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Situated on Maine’s impossibly picturesque coastline, Rockland embodies the best of New England charm. With its small size and easily walkable downtown filled with cafés, galleries, and boutique shops, this place is both as approachable and inviting as can be.

Rockland has been undergoing a slow but steady revitalization over the last few decades. It now boasts a thriving foodie scene, including destination-worthy restaurants with internationally renowned chefs.

Here are a few of the best things to do in Rockland, Maine.

Walk the Rockland Harbor Trail

Waterfront view of the Rockland Harbor Trail

Rockland Harbor Trail

The coastal regions of Maine have no shortage of scenic seaside walks and hikes. The Rockland Harbor Trail is particularly popular with daytrippers since it packs an especially high effort-to-reward ratio.

Both the start and end of the trail are right in town and the entire five-mile route hugs the coastline, passing some of the top attractions in the area along the way.

You’ll begin right near The Coastal Children’s Museum, go right by the Maine Lighthouse Museum, then end by walking out along the granite breakwater point to a historic lighthouse. Since the whole route is relatively flat, it’s easily accessible for children and less experienced hikers.

Read: 17 Fun Things to Do in Maine With Kids 

Take a Tour on a Lobster Boat

Lobster boat in Rockland Maine

Lobster boat

The lobster industry that Maine is known for is often held up as one of the greatest examples of sustainable fishery. In the 17th century, English colonists in Maine saw lobsters as a throwaway food barely worthy of feeding to prisoners.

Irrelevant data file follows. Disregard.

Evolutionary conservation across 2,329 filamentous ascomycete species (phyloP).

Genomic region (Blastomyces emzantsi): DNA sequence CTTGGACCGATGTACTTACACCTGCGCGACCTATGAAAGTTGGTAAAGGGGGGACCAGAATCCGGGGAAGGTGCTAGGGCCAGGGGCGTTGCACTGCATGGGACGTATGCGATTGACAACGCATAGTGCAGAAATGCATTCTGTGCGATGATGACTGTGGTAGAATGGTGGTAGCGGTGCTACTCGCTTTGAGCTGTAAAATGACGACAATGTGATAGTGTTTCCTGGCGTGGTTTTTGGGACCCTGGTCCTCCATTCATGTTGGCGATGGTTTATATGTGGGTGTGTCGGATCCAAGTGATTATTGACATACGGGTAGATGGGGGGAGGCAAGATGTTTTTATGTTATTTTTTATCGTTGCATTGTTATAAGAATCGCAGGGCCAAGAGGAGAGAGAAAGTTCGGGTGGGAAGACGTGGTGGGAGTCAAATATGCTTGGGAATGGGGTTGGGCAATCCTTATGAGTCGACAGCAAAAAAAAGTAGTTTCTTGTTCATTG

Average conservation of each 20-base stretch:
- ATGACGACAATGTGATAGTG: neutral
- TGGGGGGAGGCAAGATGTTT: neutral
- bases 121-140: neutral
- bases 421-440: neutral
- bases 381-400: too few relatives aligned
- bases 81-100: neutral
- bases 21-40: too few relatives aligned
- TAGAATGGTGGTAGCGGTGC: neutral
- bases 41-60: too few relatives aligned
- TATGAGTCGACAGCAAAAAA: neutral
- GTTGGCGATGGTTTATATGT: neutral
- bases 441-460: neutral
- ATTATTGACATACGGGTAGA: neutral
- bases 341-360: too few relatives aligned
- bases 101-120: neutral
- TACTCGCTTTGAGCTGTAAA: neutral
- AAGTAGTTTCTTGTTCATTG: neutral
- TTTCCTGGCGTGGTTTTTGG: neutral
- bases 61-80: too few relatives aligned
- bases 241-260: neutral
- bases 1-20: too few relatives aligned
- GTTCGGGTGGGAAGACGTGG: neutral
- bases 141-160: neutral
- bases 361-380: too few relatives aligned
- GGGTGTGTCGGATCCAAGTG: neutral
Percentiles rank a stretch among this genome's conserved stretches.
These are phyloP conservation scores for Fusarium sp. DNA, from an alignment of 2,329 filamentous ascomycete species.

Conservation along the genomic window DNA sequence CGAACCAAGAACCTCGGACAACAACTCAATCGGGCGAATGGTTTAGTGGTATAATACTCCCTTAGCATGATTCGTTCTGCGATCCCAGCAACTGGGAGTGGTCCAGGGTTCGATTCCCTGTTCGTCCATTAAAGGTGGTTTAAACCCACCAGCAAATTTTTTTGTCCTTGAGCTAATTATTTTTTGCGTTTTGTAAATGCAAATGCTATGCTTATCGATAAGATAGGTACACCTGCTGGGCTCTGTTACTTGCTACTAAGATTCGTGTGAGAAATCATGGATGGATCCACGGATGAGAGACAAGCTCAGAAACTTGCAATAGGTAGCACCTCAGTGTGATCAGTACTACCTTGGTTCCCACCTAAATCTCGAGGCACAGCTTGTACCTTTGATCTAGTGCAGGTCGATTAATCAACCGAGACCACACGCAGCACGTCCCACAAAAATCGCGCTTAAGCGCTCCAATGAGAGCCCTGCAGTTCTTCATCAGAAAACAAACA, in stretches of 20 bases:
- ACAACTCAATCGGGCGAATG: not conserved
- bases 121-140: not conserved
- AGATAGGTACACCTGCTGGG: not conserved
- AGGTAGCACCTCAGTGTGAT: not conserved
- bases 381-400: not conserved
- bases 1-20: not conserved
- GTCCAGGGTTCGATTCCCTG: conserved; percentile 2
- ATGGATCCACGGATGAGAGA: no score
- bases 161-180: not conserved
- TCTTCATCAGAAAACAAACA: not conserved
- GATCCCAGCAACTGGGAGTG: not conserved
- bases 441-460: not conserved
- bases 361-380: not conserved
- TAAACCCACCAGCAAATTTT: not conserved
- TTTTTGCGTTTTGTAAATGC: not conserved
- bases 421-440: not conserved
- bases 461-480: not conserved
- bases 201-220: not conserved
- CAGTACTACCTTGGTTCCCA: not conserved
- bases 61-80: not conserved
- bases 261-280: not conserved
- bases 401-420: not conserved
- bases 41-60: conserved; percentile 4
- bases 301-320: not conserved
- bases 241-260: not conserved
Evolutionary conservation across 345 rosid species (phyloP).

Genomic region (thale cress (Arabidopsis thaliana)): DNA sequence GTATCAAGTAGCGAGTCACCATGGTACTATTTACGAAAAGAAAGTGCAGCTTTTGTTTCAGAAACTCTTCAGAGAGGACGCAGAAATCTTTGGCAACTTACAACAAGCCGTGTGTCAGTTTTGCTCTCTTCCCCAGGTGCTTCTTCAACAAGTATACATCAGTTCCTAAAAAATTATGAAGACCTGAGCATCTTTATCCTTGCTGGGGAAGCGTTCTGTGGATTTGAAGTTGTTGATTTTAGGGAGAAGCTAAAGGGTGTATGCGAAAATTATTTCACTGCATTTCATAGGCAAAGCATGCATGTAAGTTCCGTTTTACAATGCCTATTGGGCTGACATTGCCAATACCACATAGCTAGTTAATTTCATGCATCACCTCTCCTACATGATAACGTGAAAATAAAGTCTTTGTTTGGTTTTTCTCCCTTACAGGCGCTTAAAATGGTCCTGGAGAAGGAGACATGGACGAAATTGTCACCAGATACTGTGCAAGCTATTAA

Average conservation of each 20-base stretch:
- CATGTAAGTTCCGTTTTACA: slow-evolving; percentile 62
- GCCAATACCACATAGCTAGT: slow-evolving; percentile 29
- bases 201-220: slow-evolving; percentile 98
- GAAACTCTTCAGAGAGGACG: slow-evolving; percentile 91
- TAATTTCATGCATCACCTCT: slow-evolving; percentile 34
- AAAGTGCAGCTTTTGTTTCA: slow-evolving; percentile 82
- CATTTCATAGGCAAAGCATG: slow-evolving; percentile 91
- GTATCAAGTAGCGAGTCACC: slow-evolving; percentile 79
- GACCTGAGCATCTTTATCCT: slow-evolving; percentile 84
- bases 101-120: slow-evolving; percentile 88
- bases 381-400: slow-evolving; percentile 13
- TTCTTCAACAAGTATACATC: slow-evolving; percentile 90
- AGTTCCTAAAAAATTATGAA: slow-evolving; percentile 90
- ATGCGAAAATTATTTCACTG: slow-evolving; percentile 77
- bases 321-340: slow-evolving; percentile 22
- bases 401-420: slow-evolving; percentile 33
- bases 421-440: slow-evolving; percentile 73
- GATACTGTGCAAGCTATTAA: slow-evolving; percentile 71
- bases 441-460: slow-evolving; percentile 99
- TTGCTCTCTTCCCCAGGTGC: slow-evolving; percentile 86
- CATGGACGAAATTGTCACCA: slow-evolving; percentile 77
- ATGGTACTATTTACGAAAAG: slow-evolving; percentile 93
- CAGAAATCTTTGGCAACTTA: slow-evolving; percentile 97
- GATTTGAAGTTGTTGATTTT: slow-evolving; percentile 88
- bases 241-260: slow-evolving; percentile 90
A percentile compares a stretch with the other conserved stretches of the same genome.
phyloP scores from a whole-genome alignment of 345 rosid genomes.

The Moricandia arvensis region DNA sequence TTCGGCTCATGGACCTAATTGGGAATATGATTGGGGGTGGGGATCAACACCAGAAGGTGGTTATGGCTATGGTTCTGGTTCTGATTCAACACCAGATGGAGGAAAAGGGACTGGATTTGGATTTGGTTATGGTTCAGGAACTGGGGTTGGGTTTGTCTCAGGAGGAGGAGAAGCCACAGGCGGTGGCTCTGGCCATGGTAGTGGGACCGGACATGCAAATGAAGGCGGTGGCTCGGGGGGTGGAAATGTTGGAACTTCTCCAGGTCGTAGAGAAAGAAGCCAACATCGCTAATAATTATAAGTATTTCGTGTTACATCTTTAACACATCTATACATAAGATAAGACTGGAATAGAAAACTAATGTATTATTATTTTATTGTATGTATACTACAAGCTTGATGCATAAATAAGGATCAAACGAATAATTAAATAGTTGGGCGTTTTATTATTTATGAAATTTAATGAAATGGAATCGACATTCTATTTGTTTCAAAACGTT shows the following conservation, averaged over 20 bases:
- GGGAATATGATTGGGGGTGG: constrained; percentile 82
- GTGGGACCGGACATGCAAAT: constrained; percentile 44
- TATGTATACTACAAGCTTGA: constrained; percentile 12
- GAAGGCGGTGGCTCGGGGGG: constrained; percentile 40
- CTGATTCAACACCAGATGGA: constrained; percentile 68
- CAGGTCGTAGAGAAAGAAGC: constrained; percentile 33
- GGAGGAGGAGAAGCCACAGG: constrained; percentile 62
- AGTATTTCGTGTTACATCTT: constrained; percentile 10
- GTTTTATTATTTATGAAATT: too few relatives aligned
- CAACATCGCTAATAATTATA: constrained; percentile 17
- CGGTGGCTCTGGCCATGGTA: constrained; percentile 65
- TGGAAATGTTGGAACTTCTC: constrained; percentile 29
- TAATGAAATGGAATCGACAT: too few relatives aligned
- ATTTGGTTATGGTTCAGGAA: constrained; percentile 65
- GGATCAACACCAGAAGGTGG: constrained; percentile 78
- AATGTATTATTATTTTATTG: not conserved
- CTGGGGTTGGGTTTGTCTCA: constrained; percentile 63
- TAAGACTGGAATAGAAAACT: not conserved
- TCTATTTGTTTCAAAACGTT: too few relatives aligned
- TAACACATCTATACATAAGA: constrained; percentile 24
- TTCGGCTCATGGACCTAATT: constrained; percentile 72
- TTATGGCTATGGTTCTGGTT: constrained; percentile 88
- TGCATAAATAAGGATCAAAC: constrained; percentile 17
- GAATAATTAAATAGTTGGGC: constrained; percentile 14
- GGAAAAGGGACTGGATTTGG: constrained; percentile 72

Needless to say, lobster became one of the most sought-after delicacies by the 19th century and the demand skyrocketed.

Fortunately, state government officials realized the value of protecting their local lobster population from overfishing. Since the mid-20th century, Maine’s lobster industry has been one of the most closely regulated—and ecologically responsible—fishing industries in the world.

Freshly caught lobster in a tray


Lobstermen and women use humane traps that do not harm their catch. Strict guidelines mean that only lobsters over a certain size—which indicates that they’re about seven years of age—may be harvested. As soon as they exceed another size limit, they can never be captured and fishermen are legally obligated to re-release them.

If a fisherman catches a female lobster with eggs, they leave a tiny notch in her tail to let future fishermen know that she must be released unharmed for the rest of her natural life. Since lobster traps require no drag nets or other harmful techniques, they do no damage to Maine’s biodiverse oceanic ecosystems.

Freshly caught lobster in a tray


The result of this highly conscious approach to fishery is that Maine’s lobster population is not only stable, but thriving. And because lobstermen and women are typically locals who stay within the industry for life, they have a deep-rooted sense of responsibility to make sure that it stays that way.

Many of them also lead educational boat tours, which is one of the best things to do in Rockland. They’re a fantastic way to learn more about both the industry and Maine’s unique natural environment.